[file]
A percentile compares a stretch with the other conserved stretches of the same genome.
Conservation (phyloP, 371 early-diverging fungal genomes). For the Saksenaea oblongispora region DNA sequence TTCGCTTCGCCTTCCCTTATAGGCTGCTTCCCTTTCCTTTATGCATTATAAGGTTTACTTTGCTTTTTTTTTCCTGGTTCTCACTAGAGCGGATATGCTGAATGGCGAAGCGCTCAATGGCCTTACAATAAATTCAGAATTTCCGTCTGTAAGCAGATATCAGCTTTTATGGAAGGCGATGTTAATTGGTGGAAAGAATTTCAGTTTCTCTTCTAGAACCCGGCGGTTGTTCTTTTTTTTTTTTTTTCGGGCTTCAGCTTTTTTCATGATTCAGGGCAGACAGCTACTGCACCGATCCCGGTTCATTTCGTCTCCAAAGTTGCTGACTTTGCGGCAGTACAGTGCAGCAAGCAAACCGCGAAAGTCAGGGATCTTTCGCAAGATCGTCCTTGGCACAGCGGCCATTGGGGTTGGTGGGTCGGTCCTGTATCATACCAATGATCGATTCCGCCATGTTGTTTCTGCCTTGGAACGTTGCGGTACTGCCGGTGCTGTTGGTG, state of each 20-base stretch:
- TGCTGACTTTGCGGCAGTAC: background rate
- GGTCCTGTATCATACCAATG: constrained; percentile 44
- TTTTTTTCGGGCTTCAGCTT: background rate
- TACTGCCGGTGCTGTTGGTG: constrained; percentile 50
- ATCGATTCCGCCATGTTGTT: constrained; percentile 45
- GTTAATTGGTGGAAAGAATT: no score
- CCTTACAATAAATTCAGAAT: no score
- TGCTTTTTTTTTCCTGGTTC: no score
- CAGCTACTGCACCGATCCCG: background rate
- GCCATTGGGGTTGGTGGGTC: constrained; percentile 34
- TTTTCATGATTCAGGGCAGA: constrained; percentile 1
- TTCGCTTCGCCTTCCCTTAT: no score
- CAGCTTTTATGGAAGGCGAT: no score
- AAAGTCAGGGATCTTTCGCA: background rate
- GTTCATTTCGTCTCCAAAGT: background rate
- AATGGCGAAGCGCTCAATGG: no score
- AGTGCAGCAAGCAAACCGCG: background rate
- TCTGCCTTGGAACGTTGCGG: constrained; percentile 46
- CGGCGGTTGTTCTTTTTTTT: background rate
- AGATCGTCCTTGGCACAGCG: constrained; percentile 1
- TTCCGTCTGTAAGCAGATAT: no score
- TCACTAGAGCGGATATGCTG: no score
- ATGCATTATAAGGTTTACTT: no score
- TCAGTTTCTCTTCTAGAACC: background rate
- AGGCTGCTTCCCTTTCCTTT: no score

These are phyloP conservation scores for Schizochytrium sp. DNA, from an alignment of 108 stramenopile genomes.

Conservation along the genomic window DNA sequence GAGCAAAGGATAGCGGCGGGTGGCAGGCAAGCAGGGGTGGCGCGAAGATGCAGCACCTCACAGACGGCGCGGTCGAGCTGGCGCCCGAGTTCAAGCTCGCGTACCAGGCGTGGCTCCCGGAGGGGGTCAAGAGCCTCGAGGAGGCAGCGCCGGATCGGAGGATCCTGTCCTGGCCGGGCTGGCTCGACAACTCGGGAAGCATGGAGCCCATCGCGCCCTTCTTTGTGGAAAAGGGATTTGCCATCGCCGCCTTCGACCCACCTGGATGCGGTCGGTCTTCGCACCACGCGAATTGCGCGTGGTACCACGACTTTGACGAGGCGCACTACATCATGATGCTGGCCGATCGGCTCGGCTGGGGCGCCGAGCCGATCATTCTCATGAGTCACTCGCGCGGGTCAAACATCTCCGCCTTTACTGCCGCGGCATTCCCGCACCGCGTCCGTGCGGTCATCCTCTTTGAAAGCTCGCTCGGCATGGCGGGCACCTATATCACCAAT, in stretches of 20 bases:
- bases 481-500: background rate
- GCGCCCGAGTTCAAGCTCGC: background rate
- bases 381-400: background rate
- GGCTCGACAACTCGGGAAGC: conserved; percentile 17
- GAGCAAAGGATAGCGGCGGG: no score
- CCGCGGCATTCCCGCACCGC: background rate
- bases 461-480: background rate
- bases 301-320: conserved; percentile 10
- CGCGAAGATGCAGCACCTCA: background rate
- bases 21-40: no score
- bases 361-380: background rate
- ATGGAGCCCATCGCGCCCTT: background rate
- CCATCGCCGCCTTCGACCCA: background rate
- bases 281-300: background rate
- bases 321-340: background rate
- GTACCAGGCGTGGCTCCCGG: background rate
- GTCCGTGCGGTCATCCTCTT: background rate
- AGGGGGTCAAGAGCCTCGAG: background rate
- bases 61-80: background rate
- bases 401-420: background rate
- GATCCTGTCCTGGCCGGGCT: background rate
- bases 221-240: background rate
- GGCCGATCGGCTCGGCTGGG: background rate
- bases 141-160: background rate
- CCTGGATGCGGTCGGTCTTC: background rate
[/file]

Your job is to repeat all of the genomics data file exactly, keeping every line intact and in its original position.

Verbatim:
A percentile compares a stretch with the other conserved stretches of the same genome.
Conservation (phyloP, 371 early-diverging fungal genomes). For the Saksenaea oblongispora region DNA sequence TTCGCTTCGCCTTCCCTTATAGGCTGCTTCCCTTTCCTTTATGCATTATAAGGTTTACTTTGCTTTTTTTTTCCTGGTTCTCACTAGAGCGGATATGCTGAATGGCGAAGCGCTCAATGGCCTTACAATAAATTCAGAATTTCCGTCTGTAAGCAGATATCAGCTTTTATGGAAGGCGATGTTAATTGGTGGAAAGAATTTCAGTTTCTCTTCTAGAACCCGGCGGTTGTTCTTTTTTTTTTTTTTTCGGGCTTCAGCTTTTTTCATGATTCAGGGCAGACAGCTACTGCACCGATCCCGGTTCATTTCGTCTCCAAAGTTGCTGACTTTGCGGCAGTACAGTGCAGCAAGCAAACCGCGAAAGTCAGGGATCTTTCGCAAGATCGTCCTTGGCACAGCGGCCATTGGGGTTGGTGGGTCGGTCCTGTATCATACCAATGATCGATTCCGCCATGTTGTTTCTGCCTTGGAACGTTGCGGTACTGCCGGTGCTGTTGGTG, state of each 20-base stretch:
- TGCTGACTTTGCGGCAGTAC: background rate
- GGTCCTGTATCATACCAATG: constrained; percentile 44
- TTTTTTTCGGGCTTCAGCTT: background rate
- TACTGCCGGTGCTGTTGGTG: constrained; percentile 50
- ATCGATTCCGCCATGTTGTT: constrained; percentile 45
- GTTAATTGGTGGAAAGAATT: no score
- CCTTACAATAAATTCAGAAT: no score
- TGCTTTTTTTTTCCTGGTTC: no score
- CAGCTACTGCACCGATCCCG: background rate
- GCCATTGGGGTTGGTGGGTC: constrained; percentile 34
- TTTTCATGATTCAGGGCAGA: constrained; percentile 1
- TTCGCTTCGCCTTCCCTTAT: no score
- CAGCTTTTATGGAAGGCGAT: no score
- AAAGTCAGGGATCTTTCGCA: background rate
- GTTCATTTCGTCTCCAAAGT: background rate
- AATGGCGAAGCGCTCAATGG: no score
- AGTGCAGCAAGCAAACCGCG: background rate
- TCTGCCTTGGAACGTTGCGG: constrained; percentile 46
- CGGCGGTTGTTCTTTTTTTT: background rate
- AGATCGTCCTTGGCACAGCG: constrained; percentile 1
- TTCCGTCTGTAAGCAGATAT: no score
- TCACTAGAGCGGATATGCTG: no score
- ATGCATTATAAGGTTTACTT: no score
- TCAGTTTCTCTTCTAGAACC: background rate
- AGGCTGCTTCCCTTTCCTTT: no score

These are phyloP conservation scores for Schizochytrium sp. DNA, from an alignment of 108 stramenopile genomes.

Conservation along the genomic window DNA sequence GAGCAAAGGATAGCGGCGGGTGGCAGGCAAGCAGGGGTGGCGCGAAGATGCAGCACCTCACAGACGGCGCGGTCGAGCTGGCGCCCGAGTTCAAGCTCGCGTACCAGGCGTGGCTCCCGGAGGGGGTCAAGAGCCTCGAGGAGGCAGCGCCGGATCGGAGGATCCTGTCCTGGCCGGGCTGGCTCGACAACTCGGGAAGCATGGAGCCCATCGCGCCCTTCTTTGTGGAAAAGGGATTTGCCATCGCCGCCTTCGACCCACCTGGATGCGGTCGGTCTTCGCACCACGCGAATTGCGCGTGGTACCACGACTTTGACGAGGCGCACTACATCATGATGCTGGCCGATCGGCTCGGCTGGGGCGCCGAGCCGATCATTCTCATGAGTCACTCGCGCGGGTCAAACATCTCCGCCTTTACTGCCGCGGCATTCCCGCACCGCGTCCGTGCGGTCATCCTCTTTGAAAGCTCGCTCGGCATGGCGGGCACCTATATCACCAAT, in stretches of 20 bases:
- bases 481-500: background rate
- GCGCCCGAGTTCAAGCTCGC: background rate
- bases 381-400: background rate
- GGCTCGACAACTCGGGAAGC: conserved; percentile 17
- GAGCAAAGGATAGCGGCGGG: no score
- CCGCGGCATTCCCGCACCGC: background rate
- bases 461-480: background rate
- bases 301-320: conserved; percentile 10
- CGCGAAGATGCAGCACCTCA: background rate
- bases 21-40: no score
- bases 361-380: background rate
- ATGGAGCCCATCGCGCCCTT: background rate
- CCATCGCCGCCTTCGACCCA: background rate
- bases 281-300: background rate
- bases 321-340: background rate
- GTACCAGGCGTGGCTCCCGG: background rate
- GTCCGTGCGGTCATCCTCTT: background rate
- AGGGGGTCAAGAGCCTCGAG: background rate
- bases 61-80: background rate
- bases 401-420: background rate
- GATCCTGTCCTGGCCGGGCT: background rate
- bases 221-240: background rate
- GGCCGATCGGCTCGGCTGGG: background rate
- bases 141-160: background rate
- CCTGGATGCGGTCGGTCTTC: background rate